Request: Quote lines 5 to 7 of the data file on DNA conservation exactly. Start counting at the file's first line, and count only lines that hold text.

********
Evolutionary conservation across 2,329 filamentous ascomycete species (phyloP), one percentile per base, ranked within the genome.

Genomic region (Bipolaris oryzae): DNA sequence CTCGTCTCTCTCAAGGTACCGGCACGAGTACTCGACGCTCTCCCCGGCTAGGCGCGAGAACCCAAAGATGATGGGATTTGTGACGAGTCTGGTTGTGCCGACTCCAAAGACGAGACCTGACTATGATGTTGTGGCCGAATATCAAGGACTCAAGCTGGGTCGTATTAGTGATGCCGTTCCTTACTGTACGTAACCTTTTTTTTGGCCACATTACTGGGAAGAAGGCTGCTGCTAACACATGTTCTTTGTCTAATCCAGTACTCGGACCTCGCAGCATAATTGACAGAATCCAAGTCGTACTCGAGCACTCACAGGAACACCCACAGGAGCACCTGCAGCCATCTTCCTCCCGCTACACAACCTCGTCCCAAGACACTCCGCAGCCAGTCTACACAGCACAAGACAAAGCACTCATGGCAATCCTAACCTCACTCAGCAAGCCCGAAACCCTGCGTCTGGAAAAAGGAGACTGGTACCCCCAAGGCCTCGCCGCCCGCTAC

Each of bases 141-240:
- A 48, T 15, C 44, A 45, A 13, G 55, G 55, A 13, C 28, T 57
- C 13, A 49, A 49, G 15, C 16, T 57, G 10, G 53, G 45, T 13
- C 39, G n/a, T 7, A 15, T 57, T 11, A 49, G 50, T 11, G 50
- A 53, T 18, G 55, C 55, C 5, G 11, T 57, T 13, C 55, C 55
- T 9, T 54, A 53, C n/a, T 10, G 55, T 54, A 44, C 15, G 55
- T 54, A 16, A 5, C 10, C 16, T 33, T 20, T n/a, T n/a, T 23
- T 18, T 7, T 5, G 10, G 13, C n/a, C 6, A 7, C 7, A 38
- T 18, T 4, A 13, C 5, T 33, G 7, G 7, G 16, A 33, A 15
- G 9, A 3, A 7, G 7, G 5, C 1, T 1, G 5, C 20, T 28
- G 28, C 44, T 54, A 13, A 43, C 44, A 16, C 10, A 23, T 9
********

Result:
- C 13, A 49, A 49, G 15, C 16, T 57, G 10, G 53, G 45, T 13
- C 39, G n/a, T 7, A 15, T 57, T 11, A 49, G 50, T 11, G 50
- A 53, T 18, G 55, C 55, C 5, G 11, T 57, T 13, C 55, C 55